The Whisky Jack, also known as the Grey jay or the Canadian jay, may soon become Canada’s national bird.
In January of 2015, the team at Canadian Geographic founded the National Bird Project, asking Canadians to vote for an official bird for Canada by the country’s 150th anniversary of Confederation.
Almost 50,000 people answered, voting for their favourite bird.
The Royal Canadian Geographical Society later convened a panel of experts the following year, and saw Minister of the Environment and Climate Change Catherine McKenna provide opening remarks about the importance of birds in Canada.
On Nov. 16, 2016, the Society made its official recommendation for Canada’s National Bird — the Grey jay.
Of those advocating for this bird is North Saanich resident and Ameritus Professor of Wildlife Biology for McGill University, David Bird.
His reasoning for choosing this particular bird was lengthy, but came down to three main reasons.
“Probably the main reason is it’s found in every province, every territory and the range of this bird is such that it almost mirrors our borders,” he told the PNR.
The bird, he said, goes into Alaska a little bit and down into the pacific northwest, but by in large its a bird that’s mostly found in Canada.
His second reason is that the bird has attributes that he feels characterizes the Canadian spirit and character. He said it’s an extremely smart bird as it belongs to a family of birds that also includes crows, jays, magpies and ravens, which are some of the smarter birds on the planet.
The jay is also a friendly bird, he said, as it will come up to humans who are in close range and sit on their hands.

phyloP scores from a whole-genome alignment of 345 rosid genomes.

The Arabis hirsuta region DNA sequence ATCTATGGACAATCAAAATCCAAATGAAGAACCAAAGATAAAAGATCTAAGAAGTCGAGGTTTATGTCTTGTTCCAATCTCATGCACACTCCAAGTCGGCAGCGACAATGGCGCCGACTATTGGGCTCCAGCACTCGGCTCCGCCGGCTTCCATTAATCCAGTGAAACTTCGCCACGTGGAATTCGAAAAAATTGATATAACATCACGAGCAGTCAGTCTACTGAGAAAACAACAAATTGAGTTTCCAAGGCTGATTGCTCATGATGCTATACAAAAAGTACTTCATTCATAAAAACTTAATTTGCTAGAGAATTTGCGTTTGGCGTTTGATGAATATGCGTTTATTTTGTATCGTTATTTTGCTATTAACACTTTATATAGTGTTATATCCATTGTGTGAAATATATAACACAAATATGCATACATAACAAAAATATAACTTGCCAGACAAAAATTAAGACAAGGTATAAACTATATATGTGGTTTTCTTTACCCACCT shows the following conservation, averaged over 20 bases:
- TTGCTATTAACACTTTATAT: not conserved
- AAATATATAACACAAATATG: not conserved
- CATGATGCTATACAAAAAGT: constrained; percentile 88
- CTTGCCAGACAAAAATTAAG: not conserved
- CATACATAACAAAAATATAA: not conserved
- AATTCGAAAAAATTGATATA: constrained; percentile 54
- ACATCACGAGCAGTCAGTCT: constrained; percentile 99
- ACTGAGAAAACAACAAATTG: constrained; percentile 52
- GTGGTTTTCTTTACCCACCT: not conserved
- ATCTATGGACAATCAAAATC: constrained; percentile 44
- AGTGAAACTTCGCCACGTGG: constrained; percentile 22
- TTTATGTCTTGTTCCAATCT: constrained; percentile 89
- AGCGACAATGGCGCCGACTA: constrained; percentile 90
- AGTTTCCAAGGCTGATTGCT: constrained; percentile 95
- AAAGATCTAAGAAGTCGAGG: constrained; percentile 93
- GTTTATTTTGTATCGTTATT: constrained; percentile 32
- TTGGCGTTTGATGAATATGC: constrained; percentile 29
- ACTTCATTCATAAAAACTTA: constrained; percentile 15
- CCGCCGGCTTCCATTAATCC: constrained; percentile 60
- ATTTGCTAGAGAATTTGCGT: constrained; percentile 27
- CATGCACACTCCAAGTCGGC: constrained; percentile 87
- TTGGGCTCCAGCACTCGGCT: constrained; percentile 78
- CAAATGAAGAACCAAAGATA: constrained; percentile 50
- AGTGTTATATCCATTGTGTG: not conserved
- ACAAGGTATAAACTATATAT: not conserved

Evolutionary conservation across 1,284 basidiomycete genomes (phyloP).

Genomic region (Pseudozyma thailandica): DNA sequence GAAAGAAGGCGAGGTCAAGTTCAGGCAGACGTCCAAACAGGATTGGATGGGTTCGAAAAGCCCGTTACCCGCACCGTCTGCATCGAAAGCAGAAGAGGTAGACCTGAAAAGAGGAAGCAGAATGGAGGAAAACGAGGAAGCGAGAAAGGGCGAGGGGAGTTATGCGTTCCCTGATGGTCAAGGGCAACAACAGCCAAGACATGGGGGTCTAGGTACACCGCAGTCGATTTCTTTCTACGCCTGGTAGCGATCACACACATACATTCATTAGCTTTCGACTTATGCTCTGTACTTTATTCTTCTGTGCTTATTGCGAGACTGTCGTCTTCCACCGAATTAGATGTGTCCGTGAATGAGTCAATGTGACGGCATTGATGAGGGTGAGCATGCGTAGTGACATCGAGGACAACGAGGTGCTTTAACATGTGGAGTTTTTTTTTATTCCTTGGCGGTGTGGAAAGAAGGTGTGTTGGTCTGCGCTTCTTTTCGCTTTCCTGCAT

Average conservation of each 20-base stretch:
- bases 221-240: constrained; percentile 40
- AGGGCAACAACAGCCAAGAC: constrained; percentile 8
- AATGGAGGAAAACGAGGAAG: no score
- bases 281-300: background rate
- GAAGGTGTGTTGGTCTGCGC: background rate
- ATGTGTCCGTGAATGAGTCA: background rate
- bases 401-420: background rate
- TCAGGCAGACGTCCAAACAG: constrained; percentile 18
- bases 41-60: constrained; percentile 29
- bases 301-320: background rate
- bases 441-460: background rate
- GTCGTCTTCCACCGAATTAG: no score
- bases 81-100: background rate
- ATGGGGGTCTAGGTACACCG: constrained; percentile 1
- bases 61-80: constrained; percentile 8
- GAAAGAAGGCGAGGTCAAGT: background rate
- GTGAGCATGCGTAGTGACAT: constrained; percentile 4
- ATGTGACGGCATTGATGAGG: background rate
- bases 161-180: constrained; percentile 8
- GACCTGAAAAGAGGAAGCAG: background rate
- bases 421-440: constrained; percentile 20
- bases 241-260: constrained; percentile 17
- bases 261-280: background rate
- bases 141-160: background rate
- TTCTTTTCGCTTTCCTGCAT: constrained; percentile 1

“And they’re not obnoxious about it,” said Bird. “They’re not like gulls at a fast food joint that can take a kids finger off …”
They’re also tough, as they don’t migrate out of Canada like almost all other birds do in the winter time.
“They stay in their territory year ‘round and they will actually sit on their eggs at -30 degrees, so this is a bird that sits on its eggs sometimes covered in snow.”
In fact, he said, they’re getting ready to nest right now and will probably be nesting in the next month.
Another lesser known feature of the Grey jay, because they stay around year ‘round, is they stay with their mate and don’t cheat on them.
They are also good at storing food and can store as many as 5,000 items in a day.
A minor thing about them to consider, Bird said, is that they’re not an endangered species or a hunted species.
This, he said, is why he didn’t think the Canada Goose should be represented as Canada’s national bird.
“Would we want to have a national bird that we’re shooting because it’s obnoxious? I don’t think so.”
In the top five behind the Grey jay were the Common loon, Snowy owl, Canada goose and the Black-Capped chickadee.
His argument in the debate was that a lot of these birds belonged to specific provinces; the Snowy owl to Quebec, the Common loon to Ontario, etc.
So, he argued, why not leave them alone and pick something fresh and new for their Canadian bird?
“It’s a great poster child for climate change. It’s also a great poster child for our boreal forest because that’s where it lives. It’s also a great poster child for our national parks and provincial parks because that’s also the best places to go and see it,” said Bird.
In the Mount Washington parking lot of the ski resort is where one can witness one of these birds on Vancouver Island — if they were to hold out their hand.
Although not a bird one will see everyday, it will sometimes visit Canadians while skiing, hiking and camping in the boreal forests and parks. Bird said it will get people to appreciate it enough and want to fight to keep it around, while making sure the boreal forests and parks are preserved.
The Royal Canadian Geographical Society will now lobby the federal government for adoption of the Grey jay to be known as Canada’s national bird.
As for Bird’s stance, he urges people to write to McKenna to encourage the selection of the Grey jay at Catherine.McKenna@parl.gc.ca